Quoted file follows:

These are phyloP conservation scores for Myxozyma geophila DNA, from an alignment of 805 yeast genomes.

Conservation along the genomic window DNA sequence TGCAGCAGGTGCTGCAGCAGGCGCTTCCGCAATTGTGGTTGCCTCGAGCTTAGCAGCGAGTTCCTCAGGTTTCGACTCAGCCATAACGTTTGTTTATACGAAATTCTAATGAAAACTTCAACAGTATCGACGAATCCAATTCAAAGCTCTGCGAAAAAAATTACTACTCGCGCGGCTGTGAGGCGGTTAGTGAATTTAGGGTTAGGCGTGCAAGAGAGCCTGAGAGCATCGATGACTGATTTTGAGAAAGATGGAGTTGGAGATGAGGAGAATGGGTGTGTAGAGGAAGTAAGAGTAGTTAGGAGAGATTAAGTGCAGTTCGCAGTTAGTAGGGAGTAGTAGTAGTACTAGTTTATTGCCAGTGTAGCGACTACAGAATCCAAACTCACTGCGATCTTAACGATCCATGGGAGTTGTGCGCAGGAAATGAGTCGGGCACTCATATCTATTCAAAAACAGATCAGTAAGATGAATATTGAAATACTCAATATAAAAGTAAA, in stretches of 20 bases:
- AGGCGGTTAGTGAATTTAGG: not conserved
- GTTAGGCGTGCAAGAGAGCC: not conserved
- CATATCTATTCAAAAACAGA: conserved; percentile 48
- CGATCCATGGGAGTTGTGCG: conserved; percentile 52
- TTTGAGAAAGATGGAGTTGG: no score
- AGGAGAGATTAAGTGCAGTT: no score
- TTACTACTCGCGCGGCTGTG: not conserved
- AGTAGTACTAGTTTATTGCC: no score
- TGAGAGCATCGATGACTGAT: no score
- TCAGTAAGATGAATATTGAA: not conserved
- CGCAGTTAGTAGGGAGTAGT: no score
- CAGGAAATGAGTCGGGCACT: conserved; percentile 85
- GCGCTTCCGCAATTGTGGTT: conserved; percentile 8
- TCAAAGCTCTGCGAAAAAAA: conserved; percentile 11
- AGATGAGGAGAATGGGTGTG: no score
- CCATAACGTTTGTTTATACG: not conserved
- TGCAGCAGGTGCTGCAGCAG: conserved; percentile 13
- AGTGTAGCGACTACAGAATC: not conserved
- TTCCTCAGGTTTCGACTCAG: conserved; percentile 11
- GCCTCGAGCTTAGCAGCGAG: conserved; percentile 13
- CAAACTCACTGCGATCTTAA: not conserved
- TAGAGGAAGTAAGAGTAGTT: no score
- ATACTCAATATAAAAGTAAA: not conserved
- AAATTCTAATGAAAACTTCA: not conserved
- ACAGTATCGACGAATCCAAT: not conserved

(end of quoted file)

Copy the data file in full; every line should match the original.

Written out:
These are phyloP conservation scores for Myxozyma geophila DNA, from an alignment of 805 yeast genomes.

Conservation along the genomic window DNA sequence TGCAGCAGGTGCTGCAGCAGGCGCTTCCGCAATTGTGGTTGCCTCGAGCTTAGCAGCGAGTTCCTCAGGTTTCGACTCAGCCATAACGTTTGTTTATACGAAATTCTAATGAAAACTTCAACAGTATCGACGAATCCAATTCAAAGCTCTGCGAAAAAAATTACTACTCGCGCGGCTGTGAGGCGGTTAGTGAATTTAGGGTTAGGCGTGCAAGAGAGCCTGAGAGCATCGATGACTGATTTTGAGAAAGATGGAGTTGGAGATGAGGAGAATGGGTGTGTAGAGGAAGTAAGAGTAGTTAGGAGAGATTAAGTGCAGTTCGCAGTTAGTAGGGAGTAGTAGTAGTACTAGTTTATTGCCAGTGTAGCGACTACAGAATCCAAACTCACTGCGATCTTAACGATCCATGGGAGTTGTGCGCAGGAAATGAGTCGGGCACTCATATCTATTCAAAAACAGATCAGTAAGATGAATATTGAAATACTCAATATAAAAGTAAA, in stretches of 20 bases:
- AGGCGGTTAGTGAATTTAGG: not conserved
- GTTAGGCGTGCAAGAGAGCC: not conserved
- CATATCTATTCAAAAACAGA: conserved; percentile 48
- CGATCCATGGGAGTTGTGCG: conserved; percentile 52
- TTTGAGAAAGATGGAGTTGG: no score
- AGGAGAGATTAAGTGCAGTT: no score
- TTACTACTCGCGCGGCTGTG: not conserved
- AGTAGTACTAGTTTATTGCC: no score
- TGAGAGCATCGATGACTGAT: no score
- TCAGTAAGATGAATATTGAA: not conserved
- CGCAGTTAGTAGGGAGTAGT: no score
- CAGGAAATGAGTCGGGCACT: conserved; percentile 85
- GCGCTTCCGCAATTGTGGTT: conserved; percentile 8
- TCAAAGCTCTGCGAAAAAAA: conserved; percentile 11
- AGATGAGGAGAATGGGTGTG: no score
- CCATAACGTTTGTTTATACG: not conserved
- TGCAGCAGGTGCTGCAGCAG: conserved; percentile 13
- AGTGTAGCGACTACAGAATC: not conserved
- TTCCTCAGGTTTCGACTCAG: conserved; percentile 11
- GCCTCGAGCTTAGCAGCGAG: conserved; percentile 13
- CAAACTCACTGCGATCTTAA: not conserved
- TAGAGGAAGTAAGAGTAGTT: no score
- ATACTCAATATAAAAGTAAA: not conserved
- AAATTCTAATGAAAACTTCA: not conserved
- ACAGTATCGACGAATCCAAT: not conserved